East sophomore Will Mayhew knew he had to make a change with his irons, and it just so happened that Smith’s daughter, Caroline, wasn’t in love with her new set of TaylorMade SLDR irons. Caroline Smith, who is 18, had played with men’s irons the past three years, and her father thought they would fit Mayhew perfectly.

Mayhew, who is completing his sophomore golf season, said he didn’t care that he is competing with a set of irons that previously was owned by a girl.

“I hit them awesome,” he said. “It was a good deal.”

Mayhew, like most of the area’s other top high school golfers, has a significant investment in his other clubs as well. He hits a TaylorMade R7 driver and a Ping Nome putter.

East’s Austin Proffitt said he understands that clubs need to be fitted properly and that upgrades are needed, but he said there also is value in hitting the same club year after year.

“You get used to hitting them,” said Proffitt, who believes that confidence is a big factor in playing well. “I don’t think you need to change all the time.”

Proffitt, who is a sophomore, bought a new set of Ping Eye 2 irons about two years ago, and he plans to play with that set for a long time. “They felt amazing the first time I hit them, and they are forgiving,” he said.

Like Mayhew, Proffitt hits a TaylorMade R7 driver, but he also uses a TaylorMade 3 wood that he took over from his dad. He uses an Odyssey White Hot putter.

East’s Chris Jurrema strokes an Odyssey White Ice putter and then has all kinds of other name brand equipment in his bag.

“I probably have one of the most mixed bags on our team,” Jurrema said. “I try clubs out and play whatever works best for me.”

Jurrema had Callaway irons and Titleist wedges. He has played the same irons since seventh grade and is happy with them.

“You always see kids with the latest and greatest equipment, but they lose,” Jurrema said. “It’s not always the equipment.”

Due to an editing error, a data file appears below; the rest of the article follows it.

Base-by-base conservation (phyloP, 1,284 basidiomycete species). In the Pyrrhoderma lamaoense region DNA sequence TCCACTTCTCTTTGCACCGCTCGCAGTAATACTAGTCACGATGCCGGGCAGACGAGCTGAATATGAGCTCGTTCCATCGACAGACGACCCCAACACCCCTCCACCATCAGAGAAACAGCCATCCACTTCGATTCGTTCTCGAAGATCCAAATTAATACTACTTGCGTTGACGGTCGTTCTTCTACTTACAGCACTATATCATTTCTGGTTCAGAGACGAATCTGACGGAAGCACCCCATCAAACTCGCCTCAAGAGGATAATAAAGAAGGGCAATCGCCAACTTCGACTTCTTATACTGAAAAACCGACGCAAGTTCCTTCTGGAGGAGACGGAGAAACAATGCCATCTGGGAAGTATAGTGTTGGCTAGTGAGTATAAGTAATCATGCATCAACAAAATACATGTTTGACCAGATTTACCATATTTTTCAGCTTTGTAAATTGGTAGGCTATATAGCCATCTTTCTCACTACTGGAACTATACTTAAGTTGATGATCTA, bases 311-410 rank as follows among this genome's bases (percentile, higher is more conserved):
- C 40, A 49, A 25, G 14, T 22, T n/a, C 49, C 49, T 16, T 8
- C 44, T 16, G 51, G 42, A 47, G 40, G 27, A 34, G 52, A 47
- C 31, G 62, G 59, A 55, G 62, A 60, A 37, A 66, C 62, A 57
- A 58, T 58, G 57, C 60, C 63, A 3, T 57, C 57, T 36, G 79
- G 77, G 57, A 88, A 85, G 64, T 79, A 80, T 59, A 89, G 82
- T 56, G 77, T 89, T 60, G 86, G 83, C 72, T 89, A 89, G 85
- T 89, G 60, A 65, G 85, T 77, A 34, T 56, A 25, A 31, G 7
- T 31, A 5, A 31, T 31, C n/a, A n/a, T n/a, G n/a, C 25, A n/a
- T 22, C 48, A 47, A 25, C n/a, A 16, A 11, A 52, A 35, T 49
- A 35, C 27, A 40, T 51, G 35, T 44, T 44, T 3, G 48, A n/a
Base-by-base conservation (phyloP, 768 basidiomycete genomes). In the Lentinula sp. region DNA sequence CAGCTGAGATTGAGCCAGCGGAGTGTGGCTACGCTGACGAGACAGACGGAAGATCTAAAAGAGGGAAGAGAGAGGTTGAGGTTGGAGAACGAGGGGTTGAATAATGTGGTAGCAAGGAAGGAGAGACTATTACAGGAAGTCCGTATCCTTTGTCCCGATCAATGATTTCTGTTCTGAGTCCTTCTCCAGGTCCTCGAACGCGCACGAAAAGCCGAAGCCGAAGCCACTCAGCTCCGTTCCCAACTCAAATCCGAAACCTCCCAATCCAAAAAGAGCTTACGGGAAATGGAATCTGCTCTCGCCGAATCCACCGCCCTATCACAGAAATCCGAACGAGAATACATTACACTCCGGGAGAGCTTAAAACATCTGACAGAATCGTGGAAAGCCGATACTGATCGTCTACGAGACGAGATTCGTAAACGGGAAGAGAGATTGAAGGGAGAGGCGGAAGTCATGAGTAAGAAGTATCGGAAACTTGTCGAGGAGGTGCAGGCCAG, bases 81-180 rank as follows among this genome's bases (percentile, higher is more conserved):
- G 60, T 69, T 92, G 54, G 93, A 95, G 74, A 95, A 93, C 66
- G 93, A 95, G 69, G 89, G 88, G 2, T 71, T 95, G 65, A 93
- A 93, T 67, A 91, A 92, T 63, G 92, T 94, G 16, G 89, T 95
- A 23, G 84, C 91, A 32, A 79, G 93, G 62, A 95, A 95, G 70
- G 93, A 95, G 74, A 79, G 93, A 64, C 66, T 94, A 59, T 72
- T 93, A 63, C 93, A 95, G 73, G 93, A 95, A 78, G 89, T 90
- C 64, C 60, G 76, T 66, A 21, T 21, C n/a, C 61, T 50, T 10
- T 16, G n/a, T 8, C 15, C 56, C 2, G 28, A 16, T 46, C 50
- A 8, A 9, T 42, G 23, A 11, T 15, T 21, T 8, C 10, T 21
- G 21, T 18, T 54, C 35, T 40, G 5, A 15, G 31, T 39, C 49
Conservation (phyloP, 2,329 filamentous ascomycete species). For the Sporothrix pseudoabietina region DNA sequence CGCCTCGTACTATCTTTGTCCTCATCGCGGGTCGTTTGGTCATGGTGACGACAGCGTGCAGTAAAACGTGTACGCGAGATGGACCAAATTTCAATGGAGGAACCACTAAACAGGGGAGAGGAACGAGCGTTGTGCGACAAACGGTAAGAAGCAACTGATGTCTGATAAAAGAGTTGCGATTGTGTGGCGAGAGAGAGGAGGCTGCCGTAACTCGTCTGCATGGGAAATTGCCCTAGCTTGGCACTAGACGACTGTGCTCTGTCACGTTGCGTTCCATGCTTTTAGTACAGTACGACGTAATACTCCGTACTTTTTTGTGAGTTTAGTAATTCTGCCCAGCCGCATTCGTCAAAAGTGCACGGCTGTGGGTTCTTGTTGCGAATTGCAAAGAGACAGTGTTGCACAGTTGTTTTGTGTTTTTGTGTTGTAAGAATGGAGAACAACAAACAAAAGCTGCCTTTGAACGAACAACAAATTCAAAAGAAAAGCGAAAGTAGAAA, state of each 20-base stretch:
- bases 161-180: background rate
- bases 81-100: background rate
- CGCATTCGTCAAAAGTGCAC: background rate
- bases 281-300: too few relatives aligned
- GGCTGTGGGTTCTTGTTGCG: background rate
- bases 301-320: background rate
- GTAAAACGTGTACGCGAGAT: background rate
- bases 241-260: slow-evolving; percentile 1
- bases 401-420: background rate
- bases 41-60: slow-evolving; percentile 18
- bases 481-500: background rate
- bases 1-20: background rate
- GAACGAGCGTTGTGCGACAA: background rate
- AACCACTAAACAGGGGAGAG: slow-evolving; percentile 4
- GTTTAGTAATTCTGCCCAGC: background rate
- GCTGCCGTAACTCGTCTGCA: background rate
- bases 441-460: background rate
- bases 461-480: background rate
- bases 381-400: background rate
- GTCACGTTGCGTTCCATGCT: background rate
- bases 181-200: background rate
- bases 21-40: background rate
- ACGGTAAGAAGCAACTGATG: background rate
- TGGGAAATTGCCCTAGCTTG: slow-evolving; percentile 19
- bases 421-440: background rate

Olympian Zach Sutton, who is going into the military following high school, has name-brand equipment such as his Ping V2 Raptor driver and his Odyssey White Ice putter, but he probably isn’t going to be buying any more.

“I don’t like spending money on clubs,” he said. “I see people spending thousands of dollars here and there. I don’t know why they just don’t get a lesson.”

Columbus North senior Zack Lee agreed that most of the responsibility for a golfer’s score lies in his own hands, but he noticed a big difference when he purchased a new set of Callaway Apex irons for his senior season. “I think it was more along the lines that I needed a fit,” he said. “It makes a world of difference. It really wasn’t distance, but I had more control once I had clubs that fit the exact length of my body and that were bent to my swing.”

He does appreciate good equipment, though. Lee uses a gold-plated Ben Hogan Bettinardi putter.

North golfers have no shortage of big-name putters. Christian Fairbanks lines up a Titleist Scotty Cameron Kombi putter, one of the hottest clubs on the market.

“It’s just the feel,” Fairbanks said. “I like the alignment.”

North senior Michael VanDeventer likes the feel of his brand new Titleist 913 driver, but he didn’t go buy the club because the Bull Dogs are in the running for a state championship.

“Christian broke my old one,” VanDeventer said. “We were messing around with some flop shots, and Christian didn’t see my bag right behind him. On his follow through, he put a big dent in the head.”

So that’s how to get some new clubs.